There are plenty of people who want to learn piano but who don’t want to get involved with the classical approach that involves sight reading and formal musical notation. They want to be able to sit down at a piano and play popular tunes that they may have just heard without apparent effort. Wouldn’t that be great? But how do you learn to play like that?
Playing by ear brings into play a skill, that, although it’s important in conventional sight-reading, becomes predominant when learning to play by ear. This is ability to hear chords and deconstruct them into their component notes. It sounds difficult to a beginner, and it is, but as you progress, you’ll find that this skill beomes more and more intuitive.
Before the advent of computers, this posed a big problem for anyone wanting to learn the piano in this fashion. Sure, it was possible to listen to a live performance and watch the pianist’s hands on the keyboard or to listen to a recording and try to figure out what was going on. But without properly structured lessons explaining how certain chords are constructed, it was a virtually impossible task for anyone under the rank of musical genius. Unless you were especially gifted (and some people are, of course) it’s very difficult to work out how to do this.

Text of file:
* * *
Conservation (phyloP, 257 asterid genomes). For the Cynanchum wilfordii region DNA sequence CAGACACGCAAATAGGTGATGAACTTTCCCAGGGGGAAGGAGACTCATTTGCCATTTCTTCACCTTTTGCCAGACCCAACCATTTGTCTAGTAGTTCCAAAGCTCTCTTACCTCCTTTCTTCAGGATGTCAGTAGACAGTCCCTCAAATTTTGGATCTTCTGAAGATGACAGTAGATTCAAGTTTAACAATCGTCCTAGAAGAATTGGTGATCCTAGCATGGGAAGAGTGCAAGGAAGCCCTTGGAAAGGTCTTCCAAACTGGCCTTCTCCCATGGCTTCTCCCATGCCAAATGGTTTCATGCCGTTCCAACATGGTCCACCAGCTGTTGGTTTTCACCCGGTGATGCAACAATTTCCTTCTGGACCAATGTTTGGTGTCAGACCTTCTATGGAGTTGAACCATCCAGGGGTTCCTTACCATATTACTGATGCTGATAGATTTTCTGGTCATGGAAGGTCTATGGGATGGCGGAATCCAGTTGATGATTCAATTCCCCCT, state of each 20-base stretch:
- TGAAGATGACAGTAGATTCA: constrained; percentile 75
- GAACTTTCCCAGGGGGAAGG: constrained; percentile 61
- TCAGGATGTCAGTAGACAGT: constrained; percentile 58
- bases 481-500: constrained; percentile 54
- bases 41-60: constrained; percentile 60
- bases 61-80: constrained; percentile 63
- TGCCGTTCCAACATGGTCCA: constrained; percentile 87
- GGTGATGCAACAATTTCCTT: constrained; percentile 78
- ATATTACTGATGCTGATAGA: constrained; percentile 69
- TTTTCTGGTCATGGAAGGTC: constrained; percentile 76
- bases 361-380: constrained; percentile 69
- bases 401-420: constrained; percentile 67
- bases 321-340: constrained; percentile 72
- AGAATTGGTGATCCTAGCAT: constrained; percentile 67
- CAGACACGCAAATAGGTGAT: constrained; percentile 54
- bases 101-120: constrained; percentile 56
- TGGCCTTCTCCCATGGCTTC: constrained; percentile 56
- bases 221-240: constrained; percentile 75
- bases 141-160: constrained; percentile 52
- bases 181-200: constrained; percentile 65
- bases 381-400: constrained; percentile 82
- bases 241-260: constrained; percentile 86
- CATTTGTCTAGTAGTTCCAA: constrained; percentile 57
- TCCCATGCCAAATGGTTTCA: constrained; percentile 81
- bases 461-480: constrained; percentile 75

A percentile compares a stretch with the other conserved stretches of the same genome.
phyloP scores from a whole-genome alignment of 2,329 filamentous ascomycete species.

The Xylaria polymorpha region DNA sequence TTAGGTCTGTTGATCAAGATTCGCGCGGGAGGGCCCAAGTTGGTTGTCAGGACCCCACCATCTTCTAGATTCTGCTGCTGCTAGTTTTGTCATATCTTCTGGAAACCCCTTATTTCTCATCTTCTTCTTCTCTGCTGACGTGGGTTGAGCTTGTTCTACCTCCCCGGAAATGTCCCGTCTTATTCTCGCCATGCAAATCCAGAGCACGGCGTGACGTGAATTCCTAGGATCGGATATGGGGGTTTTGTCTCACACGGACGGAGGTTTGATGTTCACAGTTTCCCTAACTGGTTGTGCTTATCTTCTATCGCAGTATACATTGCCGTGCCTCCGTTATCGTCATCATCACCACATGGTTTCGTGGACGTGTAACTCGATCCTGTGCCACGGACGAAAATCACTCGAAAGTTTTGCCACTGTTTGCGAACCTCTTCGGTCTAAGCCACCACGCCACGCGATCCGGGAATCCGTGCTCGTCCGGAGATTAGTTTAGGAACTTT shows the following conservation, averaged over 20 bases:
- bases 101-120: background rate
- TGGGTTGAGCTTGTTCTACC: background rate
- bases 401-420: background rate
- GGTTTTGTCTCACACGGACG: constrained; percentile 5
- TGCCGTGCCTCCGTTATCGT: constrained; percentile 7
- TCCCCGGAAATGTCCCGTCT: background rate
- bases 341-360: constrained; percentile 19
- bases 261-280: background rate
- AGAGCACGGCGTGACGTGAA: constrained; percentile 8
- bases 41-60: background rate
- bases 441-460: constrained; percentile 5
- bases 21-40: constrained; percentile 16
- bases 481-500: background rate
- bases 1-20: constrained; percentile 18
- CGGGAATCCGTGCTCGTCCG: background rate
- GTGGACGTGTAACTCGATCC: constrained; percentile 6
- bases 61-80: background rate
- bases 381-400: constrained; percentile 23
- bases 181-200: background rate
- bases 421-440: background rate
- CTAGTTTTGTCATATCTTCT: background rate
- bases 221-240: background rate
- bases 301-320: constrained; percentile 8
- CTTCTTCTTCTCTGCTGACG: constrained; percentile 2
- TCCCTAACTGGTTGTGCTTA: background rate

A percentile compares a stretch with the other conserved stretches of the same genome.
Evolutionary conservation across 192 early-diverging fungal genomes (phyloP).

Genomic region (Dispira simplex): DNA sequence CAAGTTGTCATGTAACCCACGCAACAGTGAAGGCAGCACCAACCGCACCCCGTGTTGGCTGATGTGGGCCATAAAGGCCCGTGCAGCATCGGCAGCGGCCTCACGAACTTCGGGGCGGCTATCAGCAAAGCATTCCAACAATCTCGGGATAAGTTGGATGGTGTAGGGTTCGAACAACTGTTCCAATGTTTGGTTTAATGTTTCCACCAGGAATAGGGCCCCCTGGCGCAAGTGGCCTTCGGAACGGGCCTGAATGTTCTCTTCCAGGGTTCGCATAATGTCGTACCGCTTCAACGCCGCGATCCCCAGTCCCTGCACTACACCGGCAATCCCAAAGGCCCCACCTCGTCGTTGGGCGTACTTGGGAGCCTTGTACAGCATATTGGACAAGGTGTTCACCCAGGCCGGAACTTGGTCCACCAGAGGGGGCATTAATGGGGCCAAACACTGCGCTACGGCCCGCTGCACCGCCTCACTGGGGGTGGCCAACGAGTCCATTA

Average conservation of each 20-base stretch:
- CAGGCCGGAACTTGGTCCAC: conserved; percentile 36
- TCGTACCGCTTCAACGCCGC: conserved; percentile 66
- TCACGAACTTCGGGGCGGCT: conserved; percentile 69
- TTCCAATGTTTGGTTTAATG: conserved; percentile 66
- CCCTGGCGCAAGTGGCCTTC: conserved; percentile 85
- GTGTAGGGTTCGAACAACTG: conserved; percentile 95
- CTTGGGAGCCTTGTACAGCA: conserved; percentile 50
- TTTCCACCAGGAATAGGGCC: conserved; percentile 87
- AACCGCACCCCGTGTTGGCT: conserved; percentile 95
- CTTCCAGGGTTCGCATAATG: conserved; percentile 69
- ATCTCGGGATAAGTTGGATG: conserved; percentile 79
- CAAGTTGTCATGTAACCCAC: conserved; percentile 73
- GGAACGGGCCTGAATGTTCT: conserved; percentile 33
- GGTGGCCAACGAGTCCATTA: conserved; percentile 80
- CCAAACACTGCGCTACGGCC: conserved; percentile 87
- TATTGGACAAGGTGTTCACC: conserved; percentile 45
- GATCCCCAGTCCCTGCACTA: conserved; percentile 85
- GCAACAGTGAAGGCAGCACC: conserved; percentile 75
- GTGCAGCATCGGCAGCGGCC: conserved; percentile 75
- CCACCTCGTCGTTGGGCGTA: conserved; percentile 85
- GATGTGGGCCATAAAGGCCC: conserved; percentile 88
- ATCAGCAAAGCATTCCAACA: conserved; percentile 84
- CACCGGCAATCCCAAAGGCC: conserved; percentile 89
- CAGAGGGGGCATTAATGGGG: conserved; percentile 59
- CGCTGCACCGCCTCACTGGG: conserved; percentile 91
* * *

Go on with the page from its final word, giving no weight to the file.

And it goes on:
Now, things have improved enormously, there are several software packages or online memberships that offer exactly the tuition you are looking for if sight-reading is not on your agenda. Two of the most popular are Piano by Pattern, which explicitly focuses on the development of a familiarity with chords and the way they are constructed, and Hear and Play by Jermaine Griggs. This is probably the most well known of the learn by ear systems and has a first class reputation. Find out what current opinion says about these packages from the menu on the left.